Understanding Drama in the Coaching Room, the theory

So you can have an understanding of Drama in the Coaching Room this week I will lay out the theory in a little more detail.

As already mentioned Transactional Analysis has a great model called the “Drama Triangle” (Karpman 1968) as one way of exploring what Berne described as games.

In Transactional terms, the interaction between people can be viewed almost as a theatrical performance. There are three main roles;

  • Persecutor – when in this role you may have several behaviours such as criticising or even bullying. You may believe you are just giving constructive feedback however the unhealthy nature of the triangle invites the other party or parties to react either defensively or provoke a counterattack.
  • Rescuer – in this role, you may find yourself trying to solve problems for the other person with solutions or suggestions. You may take over and disempower the other person without meaning to. Although motivated by a desire to help this role usually backfires.
  • Victim – when in this role you may feel hard done by and helpless. There can be a sense of other people disrespecting you. You may find it hard to express yourself or set boundaries. You may be just as likely to have a tantrum!


‘Players’ tend to circulate the roles until everyone has had a go at all three. There is always a negative payoff and as with all games the Drama Triangle tends to be out of awareness.


So how do you recognise a game of Drama In The Coaching Room?

We often talk about people playing psychological games with each other and wonder what is going on. A game is described as a repetitive but unsatisfactory interaction with another person or group of people. There are several elements to a game that can alert you to its presence:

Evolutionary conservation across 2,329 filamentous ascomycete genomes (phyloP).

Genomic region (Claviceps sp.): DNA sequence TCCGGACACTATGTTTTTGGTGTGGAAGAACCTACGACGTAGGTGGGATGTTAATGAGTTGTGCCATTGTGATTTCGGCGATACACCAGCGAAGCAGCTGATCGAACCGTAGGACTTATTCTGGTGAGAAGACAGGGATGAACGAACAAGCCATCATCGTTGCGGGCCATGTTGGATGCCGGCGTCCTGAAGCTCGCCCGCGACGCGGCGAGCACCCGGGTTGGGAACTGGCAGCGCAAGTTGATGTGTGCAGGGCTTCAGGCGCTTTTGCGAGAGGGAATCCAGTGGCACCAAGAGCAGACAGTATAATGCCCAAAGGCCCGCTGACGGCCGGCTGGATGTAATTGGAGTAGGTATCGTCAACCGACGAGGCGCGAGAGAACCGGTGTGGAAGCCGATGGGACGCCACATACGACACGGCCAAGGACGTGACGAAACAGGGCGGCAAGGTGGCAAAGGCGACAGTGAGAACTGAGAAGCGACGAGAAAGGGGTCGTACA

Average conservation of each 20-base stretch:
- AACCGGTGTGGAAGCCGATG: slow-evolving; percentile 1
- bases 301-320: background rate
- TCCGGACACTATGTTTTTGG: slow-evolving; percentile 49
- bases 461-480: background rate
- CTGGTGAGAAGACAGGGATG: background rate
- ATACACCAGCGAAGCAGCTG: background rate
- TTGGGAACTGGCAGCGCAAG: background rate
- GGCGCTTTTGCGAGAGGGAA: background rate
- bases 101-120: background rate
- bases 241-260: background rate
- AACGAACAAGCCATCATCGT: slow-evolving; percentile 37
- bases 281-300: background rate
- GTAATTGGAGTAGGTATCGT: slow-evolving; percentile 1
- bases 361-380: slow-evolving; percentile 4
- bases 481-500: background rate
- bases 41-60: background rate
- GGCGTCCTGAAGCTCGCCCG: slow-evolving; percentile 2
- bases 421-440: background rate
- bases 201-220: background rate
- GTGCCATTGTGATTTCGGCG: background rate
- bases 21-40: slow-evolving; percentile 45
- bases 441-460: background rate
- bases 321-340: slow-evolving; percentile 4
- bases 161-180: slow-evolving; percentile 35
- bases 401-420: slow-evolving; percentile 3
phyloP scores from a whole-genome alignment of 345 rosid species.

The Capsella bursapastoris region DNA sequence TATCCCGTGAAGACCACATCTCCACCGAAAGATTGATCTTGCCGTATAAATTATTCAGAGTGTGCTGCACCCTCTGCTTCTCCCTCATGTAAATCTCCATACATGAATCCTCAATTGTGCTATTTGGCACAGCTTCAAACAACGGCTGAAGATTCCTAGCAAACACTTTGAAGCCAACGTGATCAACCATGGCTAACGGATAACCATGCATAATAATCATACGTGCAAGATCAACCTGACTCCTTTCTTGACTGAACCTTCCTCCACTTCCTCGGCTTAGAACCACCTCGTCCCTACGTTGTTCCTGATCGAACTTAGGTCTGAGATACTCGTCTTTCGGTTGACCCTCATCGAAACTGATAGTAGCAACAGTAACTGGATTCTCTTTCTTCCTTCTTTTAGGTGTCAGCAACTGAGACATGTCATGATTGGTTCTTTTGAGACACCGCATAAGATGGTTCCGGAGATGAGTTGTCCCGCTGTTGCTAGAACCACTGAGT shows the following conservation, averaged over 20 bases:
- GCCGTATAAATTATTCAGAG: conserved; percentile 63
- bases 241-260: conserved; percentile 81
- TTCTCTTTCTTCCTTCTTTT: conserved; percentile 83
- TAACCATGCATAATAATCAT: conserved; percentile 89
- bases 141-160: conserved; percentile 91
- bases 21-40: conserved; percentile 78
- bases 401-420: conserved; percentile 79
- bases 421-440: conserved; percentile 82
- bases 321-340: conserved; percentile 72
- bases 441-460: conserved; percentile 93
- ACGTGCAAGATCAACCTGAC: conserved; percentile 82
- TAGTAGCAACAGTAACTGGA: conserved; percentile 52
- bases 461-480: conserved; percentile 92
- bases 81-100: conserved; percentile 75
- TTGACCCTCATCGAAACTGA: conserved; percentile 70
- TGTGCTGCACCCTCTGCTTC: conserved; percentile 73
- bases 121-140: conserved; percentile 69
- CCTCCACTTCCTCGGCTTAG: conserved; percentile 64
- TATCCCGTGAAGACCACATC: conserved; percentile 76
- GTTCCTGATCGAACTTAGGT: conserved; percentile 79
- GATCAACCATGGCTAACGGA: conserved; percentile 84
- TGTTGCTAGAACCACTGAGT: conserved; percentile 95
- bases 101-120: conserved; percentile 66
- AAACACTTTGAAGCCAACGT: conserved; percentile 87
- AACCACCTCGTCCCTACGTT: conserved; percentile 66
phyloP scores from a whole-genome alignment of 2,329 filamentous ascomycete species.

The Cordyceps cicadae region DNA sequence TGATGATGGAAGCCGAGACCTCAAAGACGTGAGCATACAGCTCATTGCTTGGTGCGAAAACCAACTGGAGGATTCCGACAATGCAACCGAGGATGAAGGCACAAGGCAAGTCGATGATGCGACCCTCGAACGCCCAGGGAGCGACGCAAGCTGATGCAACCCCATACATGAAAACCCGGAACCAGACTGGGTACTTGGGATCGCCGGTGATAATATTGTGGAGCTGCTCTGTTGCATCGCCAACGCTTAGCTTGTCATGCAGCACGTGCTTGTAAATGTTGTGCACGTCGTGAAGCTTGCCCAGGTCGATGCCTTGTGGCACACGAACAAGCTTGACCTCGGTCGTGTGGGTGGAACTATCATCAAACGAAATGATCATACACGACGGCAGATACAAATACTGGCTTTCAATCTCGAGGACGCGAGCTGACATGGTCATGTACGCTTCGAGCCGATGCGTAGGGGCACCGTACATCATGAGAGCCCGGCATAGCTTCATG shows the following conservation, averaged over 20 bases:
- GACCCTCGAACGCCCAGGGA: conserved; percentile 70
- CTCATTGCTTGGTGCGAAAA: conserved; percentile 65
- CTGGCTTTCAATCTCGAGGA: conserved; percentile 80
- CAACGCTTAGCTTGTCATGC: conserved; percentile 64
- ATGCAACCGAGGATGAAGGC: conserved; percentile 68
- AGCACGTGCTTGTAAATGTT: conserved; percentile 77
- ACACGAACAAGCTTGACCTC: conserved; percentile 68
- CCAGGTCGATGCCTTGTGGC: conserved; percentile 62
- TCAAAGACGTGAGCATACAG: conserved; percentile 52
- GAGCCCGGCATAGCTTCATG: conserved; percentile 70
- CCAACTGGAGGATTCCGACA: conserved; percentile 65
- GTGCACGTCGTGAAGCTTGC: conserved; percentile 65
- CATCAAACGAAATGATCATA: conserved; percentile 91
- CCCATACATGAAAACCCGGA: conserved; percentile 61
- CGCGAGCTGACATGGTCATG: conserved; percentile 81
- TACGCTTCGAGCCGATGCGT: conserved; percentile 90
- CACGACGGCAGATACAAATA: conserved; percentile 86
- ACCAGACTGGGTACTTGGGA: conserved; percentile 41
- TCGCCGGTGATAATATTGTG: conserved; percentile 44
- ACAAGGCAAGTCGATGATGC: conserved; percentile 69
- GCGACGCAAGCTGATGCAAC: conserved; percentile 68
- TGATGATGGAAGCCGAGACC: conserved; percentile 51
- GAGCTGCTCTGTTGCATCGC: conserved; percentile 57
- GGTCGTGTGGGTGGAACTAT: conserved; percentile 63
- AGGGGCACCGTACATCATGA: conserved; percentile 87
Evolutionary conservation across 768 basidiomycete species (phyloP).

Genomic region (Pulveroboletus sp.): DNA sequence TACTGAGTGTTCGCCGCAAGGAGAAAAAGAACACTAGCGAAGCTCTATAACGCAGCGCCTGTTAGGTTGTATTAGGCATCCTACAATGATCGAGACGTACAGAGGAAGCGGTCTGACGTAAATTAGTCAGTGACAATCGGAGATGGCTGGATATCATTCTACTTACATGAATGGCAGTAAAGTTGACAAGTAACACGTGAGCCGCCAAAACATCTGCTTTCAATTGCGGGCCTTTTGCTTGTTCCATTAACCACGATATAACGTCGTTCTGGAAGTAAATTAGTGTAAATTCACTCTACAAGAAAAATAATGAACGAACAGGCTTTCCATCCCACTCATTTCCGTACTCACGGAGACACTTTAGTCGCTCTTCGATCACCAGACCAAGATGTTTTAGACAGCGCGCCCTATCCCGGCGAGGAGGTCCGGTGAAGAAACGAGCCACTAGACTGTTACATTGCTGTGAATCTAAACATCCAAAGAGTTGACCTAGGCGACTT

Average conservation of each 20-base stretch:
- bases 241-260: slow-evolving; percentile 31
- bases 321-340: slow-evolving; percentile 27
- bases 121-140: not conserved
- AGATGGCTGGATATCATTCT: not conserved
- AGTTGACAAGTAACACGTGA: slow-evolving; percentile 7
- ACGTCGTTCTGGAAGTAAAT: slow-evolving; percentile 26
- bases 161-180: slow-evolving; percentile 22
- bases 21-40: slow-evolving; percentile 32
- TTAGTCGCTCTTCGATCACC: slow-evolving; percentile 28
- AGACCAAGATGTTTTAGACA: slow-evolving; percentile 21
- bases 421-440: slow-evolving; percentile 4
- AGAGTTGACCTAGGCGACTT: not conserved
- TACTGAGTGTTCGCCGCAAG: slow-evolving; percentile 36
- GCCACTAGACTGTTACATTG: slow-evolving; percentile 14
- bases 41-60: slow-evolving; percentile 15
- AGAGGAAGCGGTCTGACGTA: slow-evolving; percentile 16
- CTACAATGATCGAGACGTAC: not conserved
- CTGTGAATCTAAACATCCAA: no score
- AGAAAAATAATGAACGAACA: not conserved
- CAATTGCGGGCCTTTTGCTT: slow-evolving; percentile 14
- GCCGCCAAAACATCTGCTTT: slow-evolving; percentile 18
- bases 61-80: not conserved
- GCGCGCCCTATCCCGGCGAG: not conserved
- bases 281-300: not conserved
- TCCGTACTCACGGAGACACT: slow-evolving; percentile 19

• Repetition – here you go again.
  • Predictability – we may not predict our games but when we see others playing we can predict how it will go.
  • Ulterior transaction – what is on the surface masks what is going on underneath.
  • Switch – where the roles change dramatically.
  • Negative payoff – everyone is left feeling worse even if you think you won to game.
  • Out of awareness – you are not aware of the pattern playing out.

A game may last just a few minutes or go on for much longer. A game can only continue if both parties are willing to “play”. This willingness occurs at an unconscious level.


As a Coach learning to recognise what is going on is key in creating a more positive dynamic with your client and ultimately helping the client to become self-aware too.

Next time I will use an example from the Coaching room to explain what is going on and how you the Coach can step out of the Drama.

If Transactional Analysis is something you would like to explore further do contact me to find out about Transactional Analysis for Coaches (on Zoom) next month, 28th to 29th November.

If you are a Coach and think you might need Supervision contact me directly for details of one-to-one sessions and Supervision Groups.


Melody Cheal MSc MAPP
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